With Carter, Reagan, Anderson and None Of The Above closely bunched for the lead in the presidential race, I would like to propose a new ticket: Ivan Hill, who is 73, and Rep. Charles C. Bennett (D.-Fla.), who is a mere 69.
You can put the two names in a hat and draw one of them as my presidential candidate. The other man can be his running mate.
My enthusiasm for these two stems from an article on page A3 of Saturday's Washington Post by staff writer Ward Sinclair. The article was about H.R. 5997, which became law recently.
H.r. 5997 requires that there be posted in every federal office with 20 or more employees a copy of the Code of Ethics of Goverment Service. The code was passed 22 years ago, mostly because of Bennett's efforts.
The code has received little attention recently, so Bennet and Hill would like to give it greater visiblity.
H.R. 5997 was designed to let federal workers see what is expected of them in their decalogue of ethical commandments. Typical of the code's 10 points are the ninth, "Expose corruption wherever discovered," and the tenth, "A public office is a public trust."
The president's signature on H.R. 5997 did not, alas, result in copies being framed and hung in federal offices. In fact, copies may never be distributed.
President Carter signed H.R. 5997, but his Office of Management and Budget considers it "too expensive, too duplicative of other laws." The General Services Administrastion, "which has had its own ugly ethical problem," agreed that it would cost too much and would "be a bother."
How much is "too much" to a government that can't predict the size of its annual deficits within $25 billion? GSA and OMB both estimated that it would cost $200,000 to frame and hand the code of ethics. People who don't want to do something can always think of 47 reasons why it shouldn't be done.
Hill, described by Sinclair as "retiired but relentless," heads an organization called American Viewpoint. The purpose of American Viewpoint is to promot ethical behavior everywhere.
The way Hill got to Congress to pass H.R. 5997 was to promise that American Viewpoint will pay the cost of printing and laminating 200,000 copies of the code of ethics. Hill says the cost will be $65,000 "at the most."
So that takes care of the 47 reasons for not posting the government's code of ethics. Hill must now turn his attention to other 46.
His first problem, he indicates, is with an agency whose lack of ethical conduct has been spelled out in miles of newspaper stories in recent years. Hill says, "Now the problem is GSA. Nobody down there wants to talk to me about distribution . . . If they think, after all this, that I'm going to leave them alone, they're crazier than hell."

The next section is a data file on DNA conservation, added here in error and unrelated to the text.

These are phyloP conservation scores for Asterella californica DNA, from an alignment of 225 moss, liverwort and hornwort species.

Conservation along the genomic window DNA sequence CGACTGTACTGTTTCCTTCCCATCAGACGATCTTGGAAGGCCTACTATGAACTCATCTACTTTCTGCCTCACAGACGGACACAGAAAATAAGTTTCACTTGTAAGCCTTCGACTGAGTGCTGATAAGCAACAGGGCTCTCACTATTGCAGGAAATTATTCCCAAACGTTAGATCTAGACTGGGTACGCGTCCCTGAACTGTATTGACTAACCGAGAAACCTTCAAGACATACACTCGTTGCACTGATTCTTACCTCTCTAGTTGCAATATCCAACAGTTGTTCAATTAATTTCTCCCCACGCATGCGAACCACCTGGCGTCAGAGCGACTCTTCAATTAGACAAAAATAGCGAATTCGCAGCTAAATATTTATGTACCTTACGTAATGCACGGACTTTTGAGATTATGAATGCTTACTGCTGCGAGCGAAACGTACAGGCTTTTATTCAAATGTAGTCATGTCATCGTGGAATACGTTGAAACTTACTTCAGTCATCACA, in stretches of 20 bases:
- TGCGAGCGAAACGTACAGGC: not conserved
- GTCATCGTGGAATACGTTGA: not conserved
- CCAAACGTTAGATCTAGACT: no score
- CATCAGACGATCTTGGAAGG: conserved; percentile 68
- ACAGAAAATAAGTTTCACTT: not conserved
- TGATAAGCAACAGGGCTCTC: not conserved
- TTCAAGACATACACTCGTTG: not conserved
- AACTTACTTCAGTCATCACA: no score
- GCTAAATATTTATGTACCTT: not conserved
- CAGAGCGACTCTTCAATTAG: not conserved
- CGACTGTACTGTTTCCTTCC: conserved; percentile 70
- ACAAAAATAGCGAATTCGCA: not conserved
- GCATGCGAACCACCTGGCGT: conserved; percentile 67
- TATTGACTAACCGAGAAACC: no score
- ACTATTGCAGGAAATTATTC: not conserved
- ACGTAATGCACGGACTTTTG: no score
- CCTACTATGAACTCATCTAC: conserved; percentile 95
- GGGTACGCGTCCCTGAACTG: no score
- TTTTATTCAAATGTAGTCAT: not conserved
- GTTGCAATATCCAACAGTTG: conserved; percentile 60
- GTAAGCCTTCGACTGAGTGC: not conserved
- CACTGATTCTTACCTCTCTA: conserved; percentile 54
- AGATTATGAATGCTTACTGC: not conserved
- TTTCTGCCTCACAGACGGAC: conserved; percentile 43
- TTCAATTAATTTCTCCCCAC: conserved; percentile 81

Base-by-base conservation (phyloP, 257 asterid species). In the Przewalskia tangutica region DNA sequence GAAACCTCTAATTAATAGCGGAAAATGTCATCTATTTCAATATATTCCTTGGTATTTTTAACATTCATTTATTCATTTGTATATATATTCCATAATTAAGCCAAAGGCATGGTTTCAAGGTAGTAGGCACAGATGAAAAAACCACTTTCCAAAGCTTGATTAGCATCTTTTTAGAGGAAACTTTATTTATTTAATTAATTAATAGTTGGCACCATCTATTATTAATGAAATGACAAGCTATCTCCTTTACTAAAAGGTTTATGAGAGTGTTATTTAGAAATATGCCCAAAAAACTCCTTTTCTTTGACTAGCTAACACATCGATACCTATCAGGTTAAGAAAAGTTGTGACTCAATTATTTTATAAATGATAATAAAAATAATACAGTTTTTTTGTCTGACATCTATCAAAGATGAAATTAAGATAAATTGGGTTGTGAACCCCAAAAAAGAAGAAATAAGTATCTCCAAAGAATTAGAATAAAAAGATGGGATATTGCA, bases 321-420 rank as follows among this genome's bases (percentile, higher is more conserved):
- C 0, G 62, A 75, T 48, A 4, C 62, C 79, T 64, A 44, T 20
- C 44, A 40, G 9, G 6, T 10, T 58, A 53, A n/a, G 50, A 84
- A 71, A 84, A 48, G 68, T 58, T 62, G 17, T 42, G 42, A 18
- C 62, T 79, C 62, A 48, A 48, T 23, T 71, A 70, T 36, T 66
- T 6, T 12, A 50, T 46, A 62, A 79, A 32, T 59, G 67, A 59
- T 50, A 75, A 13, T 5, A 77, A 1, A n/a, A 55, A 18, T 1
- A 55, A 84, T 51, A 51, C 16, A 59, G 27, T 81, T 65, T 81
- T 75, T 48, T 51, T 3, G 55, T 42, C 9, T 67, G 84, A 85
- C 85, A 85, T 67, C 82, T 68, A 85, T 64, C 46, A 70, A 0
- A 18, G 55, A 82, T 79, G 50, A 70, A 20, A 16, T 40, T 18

Hill's determination to bring the code of ethics to the notice of federal workers is based on his belief that once the code takes root in bureaucratic minds, it will "create an ethical revolution" that could save taxpayers billions of dollars that are now lost through waste, fraud and absenteeism. "It's going to open whistle-blowing from top to bottom," Hill says.
Well, good luck, pal. I hope you and Rep. Bennett live long enough to see dedication to ethical concepts become the domination force in government. By my calculations, you'll be 120 years old by then and Bennett will be 116. postscript
Incidentally, a front page Post news story this weekend began with the words, "The Carter administration, nervous about low farm prices and their possible impact on the election, is moving toward raising farm prices supports."
Two questions: If the administration thinks it is unfair to keep farm price supports so low, why didn't it raise them earlier? If it thinks the present level is right, why is it now moving toward raising price supports for a political purpose?
Maybe that Code of Ethics of Government Service needs an eleventh commandment. THIS IS WASHINGTON
The traffic signal system at Dupont Circle malfunctioned on Friday, Saturday and Sunday. By Saturday, lights that had been stuck on red (you could have taken root waiting for the green) were changed to flashing red.
A flashing red light is an order to stop, yield the right of way, then proceed with caution. But that's not what motorists were doing over the weekend. Almost nobody stopped. Few drivers yielded the right of way willingly. It was a mess.
By the time you read these lines, repair work may be under way, but don't hold your breath. A complete modernization of Dupont Circle signal system was promised 10 years ago.
But like the synchronization, repair and upgrading of all our traffic signals, those at Dupont Circle are a wee bit behind schedule.What else is new?